[Episcopal News Service] Wyoming Bishop Paul-Gordon Chandler is the latest Episcopal bishop to face potential disciplinary action this year under the church’s Title IV canons, and he has been placed on administrative leave while the case progresses, according to an Oct. 16 church news release.
The Episcopal Church Office of Public Affairs provided no information about the nature of the allegations against Chandler, though a letter to the diocese from the chair of its standing committee cited “an alleged indiscretion with a member of our diocesan team.”
The restriction on Chandler’s ministry was enacted by Bishop Mary Gray-Reeves, vice president of the House of Bishops, on behalf of Presiding Bishop Michael Curry, who is recovering from surgery. The restriction will remain “until further notice,” the Office of Public Affairs news release said.
At least two other Title IV cases against bishops have been initiated or resolved this year. Former Oklahoma Bishop Ed Konieczny faced allegations of sexual harassment from House of Deputies President Julia Ayala Harris stemming from a July 2022 incident at the 80th General Convention. Konieczny denied any misconduct, and Ayala Harris’ case was closed in July 2023 with a “pastoral response” and no further action.
And Bishop Prince Singh, the former bishop of Rochester, New York, who had been serving as bishop provisional of the dioceses of Eastern Michigan and Western Michigan, resigned in September to face a Title IV investigation into allegations of a history of physical and emotional abuse toward his two sons and his ex-wife. Singh has denied the claims of wrongdoing.
The Title IV canons apply to all clergy, including priests and deacons, though the process for handling complaints against bishops has drawn particular scrutiny this year over concerns that top church leaders are not being held to equal standards of accountability and transparency. Ayala Harris ignited much of the recent discussion by making her case public in an Aug. 30 letter. Others have raised similar concerns. Curry responded by agreeing that Title IV merited further attention so the 81st General Convention could consider potential reforms in June 2024.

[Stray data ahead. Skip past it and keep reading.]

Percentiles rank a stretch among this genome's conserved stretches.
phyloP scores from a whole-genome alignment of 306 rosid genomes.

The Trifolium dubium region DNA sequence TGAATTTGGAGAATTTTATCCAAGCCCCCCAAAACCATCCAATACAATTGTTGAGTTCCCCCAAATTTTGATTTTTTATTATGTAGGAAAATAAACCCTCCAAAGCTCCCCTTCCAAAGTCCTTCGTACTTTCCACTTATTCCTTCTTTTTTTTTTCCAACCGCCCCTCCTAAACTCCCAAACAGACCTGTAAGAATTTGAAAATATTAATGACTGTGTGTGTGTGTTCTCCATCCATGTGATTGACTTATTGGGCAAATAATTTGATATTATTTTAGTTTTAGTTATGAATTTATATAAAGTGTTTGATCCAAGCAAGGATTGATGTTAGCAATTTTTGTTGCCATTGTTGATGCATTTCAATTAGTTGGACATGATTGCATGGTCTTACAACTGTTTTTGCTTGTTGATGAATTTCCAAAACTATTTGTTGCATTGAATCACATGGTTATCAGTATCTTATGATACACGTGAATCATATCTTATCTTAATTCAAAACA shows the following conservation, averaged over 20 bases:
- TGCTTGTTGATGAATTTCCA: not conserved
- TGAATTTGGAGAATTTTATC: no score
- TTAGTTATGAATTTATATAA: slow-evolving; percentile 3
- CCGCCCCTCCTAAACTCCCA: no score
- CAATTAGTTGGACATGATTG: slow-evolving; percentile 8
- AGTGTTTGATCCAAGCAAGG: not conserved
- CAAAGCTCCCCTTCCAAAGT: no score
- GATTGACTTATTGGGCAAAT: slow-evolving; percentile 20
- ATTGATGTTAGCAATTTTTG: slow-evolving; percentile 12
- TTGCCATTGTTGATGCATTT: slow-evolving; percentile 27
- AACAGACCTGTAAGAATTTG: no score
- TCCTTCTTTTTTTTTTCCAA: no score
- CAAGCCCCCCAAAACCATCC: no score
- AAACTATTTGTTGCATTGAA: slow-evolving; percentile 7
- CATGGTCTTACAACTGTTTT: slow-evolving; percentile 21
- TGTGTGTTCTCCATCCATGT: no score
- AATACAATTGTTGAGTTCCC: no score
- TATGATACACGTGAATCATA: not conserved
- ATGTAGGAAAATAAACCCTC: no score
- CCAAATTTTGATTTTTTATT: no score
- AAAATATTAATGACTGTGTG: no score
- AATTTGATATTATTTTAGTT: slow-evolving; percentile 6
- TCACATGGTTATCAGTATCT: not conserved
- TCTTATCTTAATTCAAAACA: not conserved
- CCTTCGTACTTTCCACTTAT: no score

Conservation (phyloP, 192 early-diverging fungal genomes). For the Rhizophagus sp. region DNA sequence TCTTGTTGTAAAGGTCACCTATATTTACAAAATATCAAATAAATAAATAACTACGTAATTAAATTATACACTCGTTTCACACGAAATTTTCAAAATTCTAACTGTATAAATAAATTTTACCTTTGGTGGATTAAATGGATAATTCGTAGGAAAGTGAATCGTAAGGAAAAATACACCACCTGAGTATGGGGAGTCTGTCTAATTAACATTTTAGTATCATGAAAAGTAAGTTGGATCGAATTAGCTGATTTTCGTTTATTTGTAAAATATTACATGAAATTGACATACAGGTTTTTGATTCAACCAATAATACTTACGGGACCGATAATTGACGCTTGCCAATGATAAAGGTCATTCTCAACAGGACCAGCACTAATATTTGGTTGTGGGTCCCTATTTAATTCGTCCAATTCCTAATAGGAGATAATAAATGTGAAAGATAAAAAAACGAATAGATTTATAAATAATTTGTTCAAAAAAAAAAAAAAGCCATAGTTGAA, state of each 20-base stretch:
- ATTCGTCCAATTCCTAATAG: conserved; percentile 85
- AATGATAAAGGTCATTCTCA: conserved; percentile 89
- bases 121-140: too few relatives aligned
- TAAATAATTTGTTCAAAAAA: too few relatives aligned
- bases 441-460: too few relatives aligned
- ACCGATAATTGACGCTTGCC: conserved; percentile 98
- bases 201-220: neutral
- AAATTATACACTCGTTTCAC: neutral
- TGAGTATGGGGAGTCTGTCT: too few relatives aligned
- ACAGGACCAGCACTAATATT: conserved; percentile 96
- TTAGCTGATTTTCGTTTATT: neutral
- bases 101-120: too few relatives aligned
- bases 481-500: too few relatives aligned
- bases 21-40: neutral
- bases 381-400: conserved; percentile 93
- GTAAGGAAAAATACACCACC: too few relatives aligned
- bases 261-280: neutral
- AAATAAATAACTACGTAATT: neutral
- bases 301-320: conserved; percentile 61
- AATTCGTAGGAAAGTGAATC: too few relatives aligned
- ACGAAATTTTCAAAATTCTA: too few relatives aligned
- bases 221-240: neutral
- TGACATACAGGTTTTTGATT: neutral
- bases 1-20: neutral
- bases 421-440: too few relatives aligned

Last week, Standing Commission on Structure, Governance, Constitution and Canons concluded an in-person meeting by issuing a call to the church for input on the Title IV canons as it prepares to draft recommendations and possible resolutions.
Chandler has served as bishop of Wyoming since February 2021. A native of West Africa, he previously served as rector of the Anglican Church in Qatar and also is known for his work as an art curator. He was founder of CARAVAN, an international nonprofit affiliated with The Episcopal Church that uses art to bring people together. This year, Chandler helped create a touring art exhibition, “Grounded,” that features the works of 15 Native American Artists. He had been scheduled to speak on Oct. 16 in Charleston, South Carolina, about his book on Kahlil Gibran, but that event was canceled by the organizer three days earlier without explanation.
Chandler declined to comment for this story when reached by email.
Gray-Reeves’ decision to place Chandler on leave “is part of The Episcopal Church’s initial response to the allegations,” the Rev. Megan Nickles, chair of the Diocese of Wyoming Standing Committee, said in her letter. “As the process unfolds out of the bounds of our diocese, we have the opportunity to support one another here in the high desert and pray for reconciliation and repair.”
Nickles’ letter was shared to Facebook on Oct. 16 by St. Mark’s Episcopal Church in Cheyenne in a post that has since been removed. Episcopal News Service left a phone message for Nickles seeking further comment and to confirm whether the diocese planned to release her letter more widely.
– David Paulsen is a senior reporter and editor for Episcopal News Service. He can be reached at email@example.com.